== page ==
At the end of my first post, I said that when I reread The Embodied Mind now, I can’t help but see it as limited by several shortcomings, ones that have become increasingly apparent over the years and that need to be left behind in order to advance the book’s project of enlarging cognitive science to include transformative experiences of the self and world, and enlarging human experience to include insights from cognitive science. To be specific, I no longer accept three of the rhetorical and argumentative strategies we used. The first strategy was our portrayal of Western phenomenology, in the tradition of Husserl and Merleau-Ponty, as a failed or broken down philosophical project (see Chapter Two). On the contrary, phenomenology continues to be a vital and important movement of lasting relevance to philosophy and cognitive science, as well as to the arts, medicine, and practical disciplines of human transformation. I’ve tried to show this at length in my book, Mind in Life: Biology, Phenomenology and the Sciences of Mind.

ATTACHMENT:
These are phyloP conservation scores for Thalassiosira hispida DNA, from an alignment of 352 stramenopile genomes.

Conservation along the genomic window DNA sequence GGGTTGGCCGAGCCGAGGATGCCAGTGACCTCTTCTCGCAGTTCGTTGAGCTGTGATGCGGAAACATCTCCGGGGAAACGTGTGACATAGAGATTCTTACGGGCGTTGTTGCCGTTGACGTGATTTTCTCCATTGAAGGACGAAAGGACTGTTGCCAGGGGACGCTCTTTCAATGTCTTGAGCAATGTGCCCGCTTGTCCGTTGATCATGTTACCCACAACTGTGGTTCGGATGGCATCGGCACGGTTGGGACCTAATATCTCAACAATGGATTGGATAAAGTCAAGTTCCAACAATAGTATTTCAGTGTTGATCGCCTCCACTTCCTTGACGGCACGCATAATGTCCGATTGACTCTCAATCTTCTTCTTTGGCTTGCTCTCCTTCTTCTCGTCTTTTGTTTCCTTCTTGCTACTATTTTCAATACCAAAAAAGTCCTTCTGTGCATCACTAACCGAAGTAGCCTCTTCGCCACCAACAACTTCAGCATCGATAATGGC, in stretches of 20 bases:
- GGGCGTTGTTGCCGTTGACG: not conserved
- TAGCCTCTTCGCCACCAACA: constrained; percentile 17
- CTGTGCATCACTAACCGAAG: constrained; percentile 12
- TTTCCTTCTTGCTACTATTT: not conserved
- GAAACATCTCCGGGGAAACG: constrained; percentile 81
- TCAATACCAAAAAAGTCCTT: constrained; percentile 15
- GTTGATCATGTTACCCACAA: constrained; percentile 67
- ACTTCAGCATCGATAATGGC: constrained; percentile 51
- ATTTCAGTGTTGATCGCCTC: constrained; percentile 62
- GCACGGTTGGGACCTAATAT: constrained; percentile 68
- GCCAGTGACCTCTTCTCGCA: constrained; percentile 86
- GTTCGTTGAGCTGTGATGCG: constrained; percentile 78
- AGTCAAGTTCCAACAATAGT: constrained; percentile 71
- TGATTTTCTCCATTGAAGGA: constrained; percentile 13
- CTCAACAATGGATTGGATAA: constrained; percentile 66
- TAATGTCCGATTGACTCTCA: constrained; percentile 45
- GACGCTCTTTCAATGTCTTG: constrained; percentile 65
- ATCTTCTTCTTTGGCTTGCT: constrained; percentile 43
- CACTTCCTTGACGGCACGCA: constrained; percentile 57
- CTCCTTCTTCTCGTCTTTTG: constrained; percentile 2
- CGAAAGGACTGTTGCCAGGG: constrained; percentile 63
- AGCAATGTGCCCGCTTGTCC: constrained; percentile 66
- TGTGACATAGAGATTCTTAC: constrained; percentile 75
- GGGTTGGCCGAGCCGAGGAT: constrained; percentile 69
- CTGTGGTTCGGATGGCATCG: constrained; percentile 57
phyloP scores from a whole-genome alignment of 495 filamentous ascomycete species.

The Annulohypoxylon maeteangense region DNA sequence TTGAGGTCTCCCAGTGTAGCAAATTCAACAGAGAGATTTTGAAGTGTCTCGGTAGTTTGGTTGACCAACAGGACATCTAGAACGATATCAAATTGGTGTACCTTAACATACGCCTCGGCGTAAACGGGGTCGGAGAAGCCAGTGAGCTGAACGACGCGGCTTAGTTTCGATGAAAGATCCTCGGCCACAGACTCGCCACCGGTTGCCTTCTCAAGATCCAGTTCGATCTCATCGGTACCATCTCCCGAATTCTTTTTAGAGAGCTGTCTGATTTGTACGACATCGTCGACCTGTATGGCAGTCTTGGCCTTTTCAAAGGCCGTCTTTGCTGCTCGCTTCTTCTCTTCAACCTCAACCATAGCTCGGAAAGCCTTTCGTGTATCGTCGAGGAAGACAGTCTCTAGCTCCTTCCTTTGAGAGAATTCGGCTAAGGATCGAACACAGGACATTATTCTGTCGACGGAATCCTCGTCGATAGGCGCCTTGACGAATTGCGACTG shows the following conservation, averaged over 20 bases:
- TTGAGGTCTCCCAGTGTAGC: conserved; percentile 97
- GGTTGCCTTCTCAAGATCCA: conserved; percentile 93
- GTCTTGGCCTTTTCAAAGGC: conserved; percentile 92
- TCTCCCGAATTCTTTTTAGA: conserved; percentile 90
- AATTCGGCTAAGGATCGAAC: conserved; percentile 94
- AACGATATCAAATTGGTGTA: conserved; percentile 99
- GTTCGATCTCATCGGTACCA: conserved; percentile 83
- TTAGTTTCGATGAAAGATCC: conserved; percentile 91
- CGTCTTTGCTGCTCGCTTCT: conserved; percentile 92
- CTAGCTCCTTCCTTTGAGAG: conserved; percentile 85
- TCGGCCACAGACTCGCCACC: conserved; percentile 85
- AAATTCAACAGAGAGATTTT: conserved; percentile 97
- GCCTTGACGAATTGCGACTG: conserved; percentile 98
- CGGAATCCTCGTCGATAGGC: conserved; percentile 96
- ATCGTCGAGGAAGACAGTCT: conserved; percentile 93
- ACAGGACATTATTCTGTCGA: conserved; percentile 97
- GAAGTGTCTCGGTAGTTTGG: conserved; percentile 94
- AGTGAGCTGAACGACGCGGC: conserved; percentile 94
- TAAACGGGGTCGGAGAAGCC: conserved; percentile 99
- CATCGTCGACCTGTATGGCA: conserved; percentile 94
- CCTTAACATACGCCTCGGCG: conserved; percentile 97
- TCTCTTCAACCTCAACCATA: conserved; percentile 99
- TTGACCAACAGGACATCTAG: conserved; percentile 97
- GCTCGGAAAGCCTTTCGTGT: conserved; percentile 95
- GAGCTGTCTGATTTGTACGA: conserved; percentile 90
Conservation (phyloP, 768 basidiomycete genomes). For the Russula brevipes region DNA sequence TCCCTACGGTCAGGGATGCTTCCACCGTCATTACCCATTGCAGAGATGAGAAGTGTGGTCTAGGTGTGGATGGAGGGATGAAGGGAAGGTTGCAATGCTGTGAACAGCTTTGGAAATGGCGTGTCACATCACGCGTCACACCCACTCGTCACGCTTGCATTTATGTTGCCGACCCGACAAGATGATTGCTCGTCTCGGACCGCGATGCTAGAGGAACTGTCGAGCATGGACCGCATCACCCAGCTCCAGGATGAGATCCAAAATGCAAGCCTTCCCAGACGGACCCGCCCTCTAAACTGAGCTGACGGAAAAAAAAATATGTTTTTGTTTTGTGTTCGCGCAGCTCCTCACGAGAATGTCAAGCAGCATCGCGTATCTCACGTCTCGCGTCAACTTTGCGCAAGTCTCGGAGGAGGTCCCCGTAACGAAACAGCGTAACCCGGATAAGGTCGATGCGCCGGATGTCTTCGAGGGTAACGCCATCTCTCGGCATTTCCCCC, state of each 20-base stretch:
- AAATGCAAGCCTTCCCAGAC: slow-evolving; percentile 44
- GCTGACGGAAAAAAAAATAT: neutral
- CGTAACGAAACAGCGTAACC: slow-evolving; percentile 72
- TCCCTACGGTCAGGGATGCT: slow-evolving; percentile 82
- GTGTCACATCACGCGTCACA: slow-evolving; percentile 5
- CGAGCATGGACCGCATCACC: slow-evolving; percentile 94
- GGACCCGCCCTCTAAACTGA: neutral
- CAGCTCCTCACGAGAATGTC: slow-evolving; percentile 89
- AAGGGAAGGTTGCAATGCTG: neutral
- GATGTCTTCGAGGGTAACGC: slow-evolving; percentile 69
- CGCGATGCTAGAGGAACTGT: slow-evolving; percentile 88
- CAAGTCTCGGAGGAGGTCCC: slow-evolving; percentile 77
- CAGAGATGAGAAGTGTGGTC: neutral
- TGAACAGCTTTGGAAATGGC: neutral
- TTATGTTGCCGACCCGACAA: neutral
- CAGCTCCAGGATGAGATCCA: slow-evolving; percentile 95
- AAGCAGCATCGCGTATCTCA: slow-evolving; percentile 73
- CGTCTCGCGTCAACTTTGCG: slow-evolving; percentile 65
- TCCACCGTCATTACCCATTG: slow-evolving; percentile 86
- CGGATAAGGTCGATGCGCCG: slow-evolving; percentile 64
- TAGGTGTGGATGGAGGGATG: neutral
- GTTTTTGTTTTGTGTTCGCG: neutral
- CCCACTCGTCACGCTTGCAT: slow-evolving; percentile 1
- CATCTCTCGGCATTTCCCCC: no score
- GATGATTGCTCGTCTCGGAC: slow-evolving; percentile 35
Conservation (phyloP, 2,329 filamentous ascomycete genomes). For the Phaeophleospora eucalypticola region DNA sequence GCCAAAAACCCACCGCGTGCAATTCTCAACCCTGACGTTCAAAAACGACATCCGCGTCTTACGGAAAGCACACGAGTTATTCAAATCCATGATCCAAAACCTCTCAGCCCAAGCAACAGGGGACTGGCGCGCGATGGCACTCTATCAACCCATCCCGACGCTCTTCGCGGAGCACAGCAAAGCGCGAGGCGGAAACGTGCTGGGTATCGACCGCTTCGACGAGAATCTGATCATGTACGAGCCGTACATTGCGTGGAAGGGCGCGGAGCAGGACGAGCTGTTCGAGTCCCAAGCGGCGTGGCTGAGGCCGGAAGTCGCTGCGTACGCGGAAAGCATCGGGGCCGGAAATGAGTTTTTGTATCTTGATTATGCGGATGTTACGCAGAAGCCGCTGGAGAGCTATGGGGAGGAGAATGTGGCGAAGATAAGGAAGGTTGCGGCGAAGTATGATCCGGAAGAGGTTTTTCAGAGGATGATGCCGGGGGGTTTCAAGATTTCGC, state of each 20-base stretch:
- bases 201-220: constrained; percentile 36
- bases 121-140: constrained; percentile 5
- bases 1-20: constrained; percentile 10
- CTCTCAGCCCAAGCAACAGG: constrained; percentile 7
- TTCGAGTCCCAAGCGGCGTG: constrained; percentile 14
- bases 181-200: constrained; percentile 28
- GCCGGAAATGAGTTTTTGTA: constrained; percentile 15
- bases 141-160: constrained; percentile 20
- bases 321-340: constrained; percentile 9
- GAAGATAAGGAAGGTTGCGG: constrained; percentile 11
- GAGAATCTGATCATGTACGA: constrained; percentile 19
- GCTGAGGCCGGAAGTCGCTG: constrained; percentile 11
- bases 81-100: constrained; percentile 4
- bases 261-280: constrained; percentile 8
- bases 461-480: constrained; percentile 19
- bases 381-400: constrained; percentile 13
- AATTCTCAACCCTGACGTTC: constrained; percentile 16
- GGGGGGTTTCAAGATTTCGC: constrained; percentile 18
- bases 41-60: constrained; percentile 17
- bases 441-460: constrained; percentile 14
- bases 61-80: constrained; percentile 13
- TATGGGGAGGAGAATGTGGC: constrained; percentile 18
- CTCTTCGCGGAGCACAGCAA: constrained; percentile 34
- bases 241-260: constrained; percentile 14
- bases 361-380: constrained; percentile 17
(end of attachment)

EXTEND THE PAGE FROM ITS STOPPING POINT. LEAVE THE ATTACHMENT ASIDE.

Director at Learning Change Project – Research on society, culture, art, neuroscience, cognition, critical thinking, intelligence, creativity, autopoiesis, self-organization, rhizomes, complexity, systems, networks, leadership, sustainability, thinkers, futures ++
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